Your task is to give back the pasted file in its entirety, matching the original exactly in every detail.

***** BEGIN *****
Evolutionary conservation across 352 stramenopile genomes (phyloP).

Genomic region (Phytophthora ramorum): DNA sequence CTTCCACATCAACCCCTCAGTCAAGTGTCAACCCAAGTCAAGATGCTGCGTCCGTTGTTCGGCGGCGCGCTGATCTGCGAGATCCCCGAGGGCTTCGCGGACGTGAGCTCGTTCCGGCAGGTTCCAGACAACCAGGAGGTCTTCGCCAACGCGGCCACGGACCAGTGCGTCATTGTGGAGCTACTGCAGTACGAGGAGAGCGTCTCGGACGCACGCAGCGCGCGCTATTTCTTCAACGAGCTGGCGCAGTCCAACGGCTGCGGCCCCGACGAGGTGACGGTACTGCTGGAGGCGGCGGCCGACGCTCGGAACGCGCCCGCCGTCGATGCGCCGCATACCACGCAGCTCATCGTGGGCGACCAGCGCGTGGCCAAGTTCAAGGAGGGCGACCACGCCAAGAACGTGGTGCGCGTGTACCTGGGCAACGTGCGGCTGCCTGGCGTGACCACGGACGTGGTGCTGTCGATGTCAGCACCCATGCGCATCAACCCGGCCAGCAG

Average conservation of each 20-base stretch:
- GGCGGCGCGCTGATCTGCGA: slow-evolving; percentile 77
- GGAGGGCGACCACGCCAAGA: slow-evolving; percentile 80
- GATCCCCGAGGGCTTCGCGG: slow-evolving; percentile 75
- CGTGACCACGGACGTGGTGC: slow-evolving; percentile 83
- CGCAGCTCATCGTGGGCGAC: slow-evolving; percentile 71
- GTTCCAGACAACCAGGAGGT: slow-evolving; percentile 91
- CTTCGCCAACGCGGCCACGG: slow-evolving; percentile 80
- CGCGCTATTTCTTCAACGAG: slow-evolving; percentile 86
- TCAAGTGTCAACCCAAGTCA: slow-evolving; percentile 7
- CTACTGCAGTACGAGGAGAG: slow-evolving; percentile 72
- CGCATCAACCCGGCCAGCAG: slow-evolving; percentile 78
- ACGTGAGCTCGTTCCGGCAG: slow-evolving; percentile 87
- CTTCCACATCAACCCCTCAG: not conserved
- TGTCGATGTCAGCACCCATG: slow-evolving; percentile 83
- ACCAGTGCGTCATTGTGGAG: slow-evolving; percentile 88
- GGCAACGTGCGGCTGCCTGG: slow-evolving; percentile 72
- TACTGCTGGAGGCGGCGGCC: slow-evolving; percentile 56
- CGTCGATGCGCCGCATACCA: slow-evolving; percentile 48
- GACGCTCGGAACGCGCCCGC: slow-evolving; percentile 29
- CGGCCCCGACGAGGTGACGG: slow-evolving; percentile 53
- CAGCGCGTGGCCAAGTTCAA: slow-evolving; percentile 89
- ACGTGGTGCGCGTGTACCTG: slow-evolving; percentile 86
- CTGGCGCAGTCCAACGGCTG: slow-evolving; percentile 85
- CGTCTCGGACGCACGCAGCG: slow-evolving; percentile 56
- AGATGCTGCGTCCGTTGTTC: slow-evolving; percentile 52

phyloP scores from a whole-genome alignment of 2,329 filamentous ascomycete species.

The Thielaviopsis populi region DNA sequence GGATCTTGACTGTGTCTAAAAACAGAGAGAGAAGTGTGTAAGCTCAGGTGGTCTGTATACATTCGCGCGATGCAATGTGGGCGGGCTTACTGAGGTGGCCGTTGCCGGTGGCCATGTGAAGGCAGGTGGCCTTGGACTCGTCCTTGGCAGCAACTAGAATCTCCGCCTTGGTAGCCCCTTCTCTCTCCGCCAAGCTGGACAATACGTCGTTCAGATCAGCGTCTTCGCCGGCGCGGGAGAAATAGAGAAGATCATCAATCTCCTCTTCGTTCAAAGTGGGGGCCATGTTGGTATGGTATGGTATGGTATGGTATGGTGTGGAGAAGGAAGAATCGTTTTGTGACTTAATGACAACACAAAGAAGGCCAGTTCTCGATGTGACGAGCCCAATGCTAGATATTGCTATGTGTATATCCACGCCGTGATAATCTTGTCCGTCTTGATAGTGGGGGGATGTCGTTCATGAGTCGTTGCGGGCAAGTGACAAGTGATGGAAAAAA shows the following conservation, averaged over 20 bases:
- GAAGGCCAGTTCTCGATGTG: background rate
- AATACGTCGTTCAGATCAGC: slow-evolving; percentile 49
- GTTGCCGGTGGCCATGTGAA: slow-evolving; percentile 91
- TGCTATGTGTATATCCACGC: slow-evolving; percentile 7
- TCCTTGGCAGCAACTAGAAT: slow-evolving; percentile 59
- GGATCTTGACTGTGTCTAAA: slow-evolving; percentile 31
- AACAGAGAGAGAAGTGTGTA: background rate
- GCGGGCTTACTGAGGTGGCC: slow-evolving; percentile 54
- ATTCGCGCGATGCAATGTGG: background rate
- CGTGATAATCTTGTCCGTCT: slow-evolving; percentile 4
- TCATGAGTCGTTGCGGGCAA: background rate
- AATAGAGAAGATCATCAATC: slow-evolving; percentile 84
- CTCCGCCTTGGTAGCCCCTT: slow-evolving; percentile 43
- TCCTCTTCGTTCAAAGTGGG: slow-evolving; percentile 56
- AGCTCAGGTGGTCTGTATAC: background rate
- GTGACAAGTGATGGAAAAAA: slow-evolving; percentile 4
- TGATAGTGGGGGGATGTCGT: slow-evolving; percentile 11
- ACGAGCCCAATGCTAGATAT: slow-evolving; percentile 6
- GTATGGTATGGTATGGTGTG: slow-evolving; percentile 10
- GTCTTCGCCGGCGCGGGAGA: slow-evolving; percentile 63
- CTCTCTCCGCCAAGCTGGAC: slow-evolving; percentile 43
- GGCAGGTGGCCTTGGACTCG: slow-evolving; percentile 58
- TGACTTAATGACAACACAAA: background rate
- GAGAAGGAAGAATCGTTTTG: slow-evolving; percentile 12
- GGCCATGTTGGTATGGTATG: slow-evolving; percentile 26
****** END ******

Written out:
Evolutionary conservation across 352 stramenopile genomes (phyloP).

Genomic region (Phytophthora ramorum): DNA sequence CTTCCACATCAACCCCTCAGTCAAGTGTCAACCCAAGTCAAGATGCTGCGTCCGTTGTTCGGCGGCGCGCTGATCTGCGAGATCCCCGAGGGCTTCGCGGACGTGAGCTCGTTCCGGCAGGTTCCAGACAACCAGGAGGTCTTCGCCAACGCGGCCACGGACCAGTGCGTCATTGTGGAGCTACTGCAGTACGAGGAGAGCGTCTCGGACGCACGCAGCGCGCGCTATTTCTTCAACGAGCTGGCGCAGTCCAACGGCTGCGGCCCCGACGAGGTGACGGTACTGCTGGAGGCGGCGGCCGACGCTCGGAACGCGCCCGCCGTCGATGCGCCGCATACCACGCAGCTCATCGTGGGCGACCAGCGCGTGGCCAAGTTCAAGGAGGGCGACCACGCCAAGAACGTGGTGCGCGTGTACCTGGGCAACGTGCGGCTGCCTGGCGTGACCACGGACGTGGTGCTGTCGATGTCAGCACCCATGCGCATCAACCCGGCCAGCAG

Average conservation of each 20-base stretch:
- GGCGGCGCGCTGATCTGCGA: slow-evolving; percentile 77
- GGAGGGCGACCACGCCAAGA: slow-evolving; percentile 80
- GATCCCCGAGGGCTTCGCGG: slow-evolving; percentile 75
- CGTGACCACGGACGTGGTGC: slow-evolving; percentile 83
- CGCAGCTCATCGTGGGCGAC: slow-evolving; percentile 71
- GTTCCAGACAACCAGGAGGT: slow-evolving; percentile 91
- CTTCGCCAACGCGGCCACGG: slow-evolving; percentile 80
- CGCGCTATTTCTTCAACGAG: slow-evolving; percentile 86
- TCAAGTGTCAACCCAAGTCA: slow-evolving; percentile 7
- CTACTGCAGTACGAGGAGAG: slow-evolving; percentile 72
- CGCATCAACCCGGCCAGCAG: slow-evolving; percentile 78
- ACGTGAGCTCGTTCCGGCAG: slow-evolving; percentile 87
- CTTCCACATCAACCCCTCAG: not conserved
- TGTCGATGTCAGCACCCATG: slow-evolving; percentile 83
- ACCAGTGCGTCATTGTGGAG: slow-evolving; percentile 88
- GGCAACGTGCGGCTGCCTGG: slow-evolving; percentile 72
- TACTGCTGGAGGCGGCGGCC: slow-evolving; percentile 56
- CGTCGATGCGCCGCATACCA: slow-evolving; percentile 48
- GACGCTCGGAACGCGCCCGC: slow-evolving; percentile 29
- CGGCCCCGACGAGGTGACGG: slow-evolving; percentile 53
- CAGCGCGTGGCCAAGTTCAA: slow-evolving; percentile 89
- ACGTGGTGCGCGTGTACCTG: slow-evolving; percentile 86
- CTGGCGCAGTCCAACGGCTG: slow-evolving; percentile 85
- CGTCTCGGACGCACGCAGCG: slow-evolving; percentile 56
- AGATGCTGCGTCCGTTGTTC: slow-evolving; percentile 52

phyloP scores from a whole-genome alignment of 2,329 filamentous ascomycete species.

The Thielaviopsis populi region DNA sequence GGATCTTGACTGTGTCTAAAAACAGAGAGAGAAGTGTGTAAGCTCAGGTGGTCTGTATACATTCGCGCGATGCAATGTGGGCGGGCTTACTGAGGTGGCCGTTGCCGGTGGCCATGTGAAGGCAGGTGGCCTTGGACTCGTCCTTGGCAGCAACTAGAATCTCCGCCTTGGTAGCCCCTTCTCTCTCCGCCAAGCTGGACAATACGTCGTTCAGATCAGCGTCTTCGCCGGCGCGGGAGAAATAGAGAAGATCATCAATCTCCTCTTCGTTCAAAGTGGGGGCCATGTTGGTATGGTATGGTATGGTATGGTATGGTGTGGAGAAGGAAGAATCGTTTTGTGACTTAATGACAACACAAAGAAGGCCAGTTCTCGATGTGACGAGCCCAATGCTAGATATTGCTATGTGTATATCCACGCCGTGATAATCTTGTCCGTCTTGATAGTGGGGGGATGTCGTTCATGAGTCGTTGCGGGCAAGTGACAAGTGATGGAAAAAA shows the following conservation, averaged over 20 bases:
- GAAGGCCAGTTCTCGATGTG: background rate
- AATACGTCGTTCAGATCAGC: slow-evolving; percentile 49
- GTTGCCGGTGGCCATGTGAA: slow-evolving; percentile 91
- TGCTATGTGTATATCCACGC: slow-evolving; percentile 7
- TCCTTGGCAGCAACTAGAAT: slow-evolving; percentile 59
- GGATCTTGACTGTGTCTAAA: slow-evolving; percentile 31
- AACAGAGAGAGAAGTGTGTA: background rate
- GCGGGCTTACTGAGGTGGCC: slow-evolving; percentile 54
- ATTCGCGCGATGCAATGTGG: background rate
- CGTGATAATCTTGTCCGTCT: slow-evolving; percentile 4
- TCATGAGTCGTTGCGGGCAA: background rate
- AATAGAGAAGATCATCAATC: slow-evolving; percentile 84
- CTCCGCCTTGGTAGCCCCTT: slow-evolving; percentile 43
- TCCTCTTCGTTCAAAGTGGG: slow-evolving; percentile 56
- AGCTCAGGTGGTCTGTATAC: background rate
- GTGACAAGTGATGGAAAAAA: slow-evolving; percentile 4
- TGATAGTGGGGGGATGTCGT: slow-evolving; percentile 11
- ACGAGCCCAATGCTAGATAT: slow-evolving; percentile 6
- GTATGGTATGGTATGGTGTG: slow-evolving; percentile 10
- GTCTTCGCCGGCGCGGGAGA: slow-evolving; percentile 63
- CTCTCTCCGCCAAGCTGGAC: slow-evolving; percentile 43
- GGCAGGTGGCCTTGGACTCG: slow-evolving; percentile 58
- TGACTTAATGACAACACAAA: background rate
- GAGAAGGAAGAATCGTTTTG: slow-evolving; percentile 12
- GGCCATGTTGGTATGGTATG: slow-evolving; percentile 26